Ethical consideration

The study was conducted in accordance with the ethical standards settled by the ethics committee of the Faculty of Medicine, Ain-Shams University, and was approved by the same committee. Only anonymous stored serum samples were included in the first phase of our study design plan. The next phase of our study design plan is intended to include larger samples of voluntary blood donors with known personal demographic data in an attempt to reach seropositive patients to confirm their results by PCR.


  Results Top


A total of 100 stored anonymous serum samples of voluntary blood donors, who donated blood during the period from the second week of September to the end of October 2020, were randomly collected and examined for COVID-19-specific IgM and IgG antibodies. Analysis of COVID-19 IgM in the total number of samples (100 samples) yielded 89% (89/100) nonreactive results, whereas 11% (11/100) were reactive. As for COVID-19 IgG, 62% (62/100) were not reactive and 38% (38/100) were reactive ([Table 1] and [Figure 1] and [Figure 2]).
Table 1 Results coronavirus disease 2019 immunoglobulin M and immunoglobulin G in 100 serum samples

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Figure 1 Results of COVID-19 IgM in 100 serum samples. COVID-19, coronavirus disease 2019; IgM, immunoglobulin M.

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Figure 2 Results of COVID-19 IgG in 100 serum samples. COVID-19, coronavirus disease 2019; IgG, immunoglobulin G.

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  Discussion Top


SARS-CoV-2 has spread rapidly throughout the world since the first cases of COVID-19 were detected in December 2019 in Wuhan, China. Infected persons who remain asymptomatic are thought to play an important role in the ongoing pandemic. Asymptomatic cases account for ∼40–50% of SARS-CoV-2 infections, and they can transmit the virus for an extended period, may be for longer than 14 days [15]. In addition, in some cases, the viral load of such asymptomatic persons has been equal to that of symptomatic cases, suggesting similar potential of viral transmission [16].

Currently, little information is known about the prevalence of SARS-CoV-2 antibodies in low-risk Egyptian population such as asymptomatic voluntary blood donors. Blood donors are considered an important source of viral spread in the community owning to the fact that most COVID-19-infected patients, especially young adults are asymptomatic and apparently healthy, and hence could donate blood and spread the virus to others in blood centers and eventually to the rest of the community.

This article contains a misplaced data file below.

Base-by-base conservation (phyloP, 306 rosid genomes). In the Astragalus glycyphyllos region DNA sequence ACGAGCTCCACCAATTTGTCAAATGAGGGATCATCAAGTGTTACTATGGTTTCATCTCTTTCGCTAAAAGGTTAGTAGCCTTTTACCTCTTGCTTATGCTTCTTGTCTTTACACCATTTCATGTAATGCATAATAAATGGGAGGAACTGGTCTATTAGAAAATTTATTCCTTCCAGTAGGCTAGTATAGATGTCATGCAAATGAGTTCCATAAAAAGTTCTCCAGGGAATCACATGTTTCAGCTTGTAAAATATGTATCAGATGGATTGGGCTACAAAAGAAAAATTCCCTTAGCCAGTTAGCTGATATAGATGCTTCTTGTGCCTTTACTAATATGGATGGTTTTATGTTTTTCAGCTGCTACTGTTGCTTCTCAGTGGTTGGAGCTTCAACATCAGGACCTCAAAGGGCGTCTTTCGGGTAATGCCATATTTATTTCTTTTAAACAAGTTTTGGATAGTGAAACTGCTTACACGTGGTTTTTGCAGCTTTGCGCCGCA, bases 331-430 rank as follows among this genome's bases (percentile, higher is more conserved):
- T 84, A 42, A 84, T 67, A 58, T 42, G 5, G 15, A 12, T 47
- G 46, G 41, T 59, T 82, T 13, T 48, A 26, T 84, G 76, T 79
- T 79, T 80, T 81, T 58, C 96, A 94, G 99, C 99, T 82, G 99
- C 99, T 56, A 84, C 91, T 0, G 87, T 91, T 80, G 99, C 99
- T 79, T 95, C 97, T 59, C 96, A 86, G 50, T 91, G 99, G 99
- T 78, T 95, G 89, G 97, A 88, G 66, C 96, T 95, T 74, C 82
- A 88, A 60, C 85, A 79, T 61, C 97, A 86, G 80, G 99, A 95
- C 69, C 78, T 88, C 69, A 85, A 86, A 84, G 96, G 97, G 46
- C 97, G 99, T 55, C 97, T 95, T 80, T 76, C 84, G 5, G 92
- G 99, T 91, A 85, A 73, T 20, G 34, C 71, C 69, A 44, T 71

In our study, 100 anonymous serum samples of a group of randomly selected Egyptian voluntary blood donors, who donated blood during the period from the second week of September to the end of October 2020, were screened for SARS-CoV-2-specific IgM and IgG antibodies. Although samples of those who were apparently healthy were included, blood donors who had fever or respiratory symptoms, had close contacts to known COVID-19 cases, and were recent travelers to areas with high disease epidemic were deferred by a predonation questionnaire. Overall, 11 (11%) of the tested serum samples were reactive for viral specific IgM antibodies, and 38 (38%) samples were reactive for viral specific IgG antibodies. A study by Xu et al. [17] on a cohort of apparently healthy Chinese blood donors who donated blood from 23 March to 2 April 2020, found that the seroprevalence of anti-SARS-CoV-2 IgM and IgG was 0 and 0.09%, respectively. Another study by Younas et al. [18] on voluntary blood donors during May to July 2020 in Pakistan found a seroprevalence of anti-SARS-CoV-2 IgM and IgG of 0 and 22%, respectively. The variation in the serological prevalence of viral antibodies could be linked to different disease epidemiology in the different populations. Moreover, the implementation of social restriction measures could differ in the different communities. Furthermore, our study duration was selected to include the beginning of the second wave of COVID-19.SARS-CoV-2 antibody production typically starts between 7 and 11 days after exposure to the virus. Zhao et al. [19] reported the median seroconversion time for anti-SARS-CoV-2 IgM to be 12 days and for IgG to be 14 days after disease onset. The IgM level declines significantly after 35 days from disease onset, whereas IgG remains for up to 4 years but with low titer. Therefore, in the first asymptomatic phase of the disease, the serological tests are more likely to give false-negative results. Moreover, antibody testing may give false-positive results with a variety of factors such as the presence of rheumatoid factor in serum [20].